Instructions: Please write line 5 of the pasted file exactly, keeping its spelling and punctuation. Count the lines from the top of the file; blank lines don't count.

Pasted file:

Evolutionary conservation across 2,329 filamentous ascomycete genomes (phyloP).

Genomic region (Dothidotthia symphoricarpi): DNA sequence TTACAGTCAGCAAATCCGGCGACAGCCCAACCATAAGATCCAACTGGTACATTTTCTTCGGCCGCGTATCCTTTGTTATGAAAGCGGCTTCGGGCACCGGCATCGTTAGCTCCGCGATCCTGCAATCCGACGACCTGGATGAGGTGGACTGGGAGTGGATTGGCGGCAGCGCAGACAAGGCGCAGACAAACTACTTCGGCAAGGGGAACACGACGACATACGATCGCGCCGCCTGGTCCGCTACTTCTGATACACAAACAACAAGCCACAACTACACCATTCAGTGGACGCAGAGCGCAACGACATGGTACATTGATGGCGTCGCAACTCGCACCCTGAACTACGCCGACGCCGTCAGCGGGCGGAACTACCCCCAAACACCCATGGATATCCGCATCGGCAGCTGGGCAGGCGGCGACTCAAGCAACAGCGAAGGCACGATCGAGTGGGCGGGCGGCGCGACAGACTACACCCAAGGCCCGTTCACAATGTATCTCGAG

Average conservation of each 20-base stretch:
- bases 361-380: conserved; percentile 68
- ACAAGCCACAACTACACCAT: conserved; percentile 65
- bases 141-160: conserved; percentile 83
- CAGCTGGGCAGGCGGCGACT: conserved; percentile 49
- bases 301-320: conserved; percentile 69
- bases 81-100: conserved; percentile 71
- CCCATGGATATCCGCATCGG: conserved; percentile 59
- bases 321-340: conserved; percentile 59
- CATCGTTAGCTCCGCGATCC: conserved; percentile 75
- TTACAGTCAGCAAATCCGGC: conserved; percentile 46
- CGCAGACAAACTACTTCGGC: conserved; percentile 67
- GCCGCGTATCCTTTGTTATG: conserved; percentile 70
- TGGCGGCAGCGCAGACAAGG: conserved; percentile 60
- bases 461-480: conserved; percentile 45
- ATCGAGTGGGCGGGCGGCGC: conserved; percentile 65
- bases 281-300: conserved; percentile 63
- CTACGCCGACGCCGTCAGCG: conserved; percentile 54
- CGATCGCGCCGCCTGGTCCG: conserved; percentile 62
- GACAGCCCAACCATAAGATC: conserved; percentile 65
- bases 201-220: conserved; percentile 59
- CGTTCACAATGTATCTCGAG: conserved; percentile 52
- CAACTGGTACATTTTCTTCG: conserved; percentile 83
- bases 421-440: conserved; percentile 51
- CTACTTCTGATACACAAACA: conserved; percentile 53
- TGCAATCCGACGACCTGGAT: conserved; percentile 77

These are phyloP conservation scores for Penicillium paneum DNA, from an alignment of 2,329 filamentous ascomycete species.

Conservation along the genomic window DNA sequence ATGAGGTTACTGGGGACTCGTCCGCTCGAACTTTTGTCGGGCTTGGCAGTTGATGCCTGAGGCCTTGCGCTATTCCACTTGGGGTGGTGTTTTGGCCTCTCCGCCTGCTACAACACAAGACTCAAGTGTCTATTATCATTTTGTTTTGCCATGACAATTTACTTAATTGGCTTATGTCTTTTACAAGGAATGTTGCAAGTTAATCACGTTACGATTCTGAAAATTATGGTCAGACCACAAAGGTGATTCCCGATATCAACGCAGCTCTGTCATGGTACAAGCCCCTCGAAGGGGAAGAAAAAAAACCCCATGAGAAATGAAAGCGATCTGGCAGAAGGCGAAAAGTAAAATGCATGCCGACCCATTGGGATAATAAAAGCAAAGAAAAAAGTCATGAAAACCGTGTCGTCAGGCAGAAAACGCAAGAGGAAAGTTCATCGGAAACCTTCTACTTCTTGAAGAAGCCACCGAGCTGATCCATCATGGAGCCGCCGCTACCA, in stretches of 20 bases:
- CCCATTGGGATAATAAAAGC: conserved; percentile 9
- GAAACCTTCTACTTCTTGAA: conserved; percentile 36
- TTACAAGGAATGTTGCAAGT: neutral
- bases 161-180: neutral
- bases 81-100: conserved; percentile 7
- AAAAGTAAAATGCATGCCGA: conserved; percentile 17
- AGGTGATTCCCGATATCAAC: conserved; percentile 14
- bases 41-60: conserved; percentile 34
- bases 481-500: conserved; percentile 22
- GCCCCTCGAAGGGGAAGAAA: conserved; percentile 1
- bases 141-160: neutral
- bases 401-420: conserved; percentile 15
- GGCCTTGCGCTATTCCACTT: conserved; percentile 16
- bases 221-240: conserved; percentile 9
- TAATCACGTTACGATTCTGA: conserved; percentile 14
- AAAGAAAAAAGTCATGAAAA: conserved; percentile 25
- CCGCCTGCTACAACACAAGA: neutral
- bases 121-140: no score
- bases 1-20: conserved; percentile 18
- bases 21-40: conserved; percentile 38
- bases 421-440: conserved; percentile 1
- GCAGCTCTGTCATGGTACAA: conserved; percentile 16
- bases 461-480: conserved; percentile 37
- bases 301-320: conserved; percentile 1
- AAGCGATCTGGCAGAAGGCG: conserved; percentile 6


- ACAAGCCACAACTACACCAT: conserved; percentile 65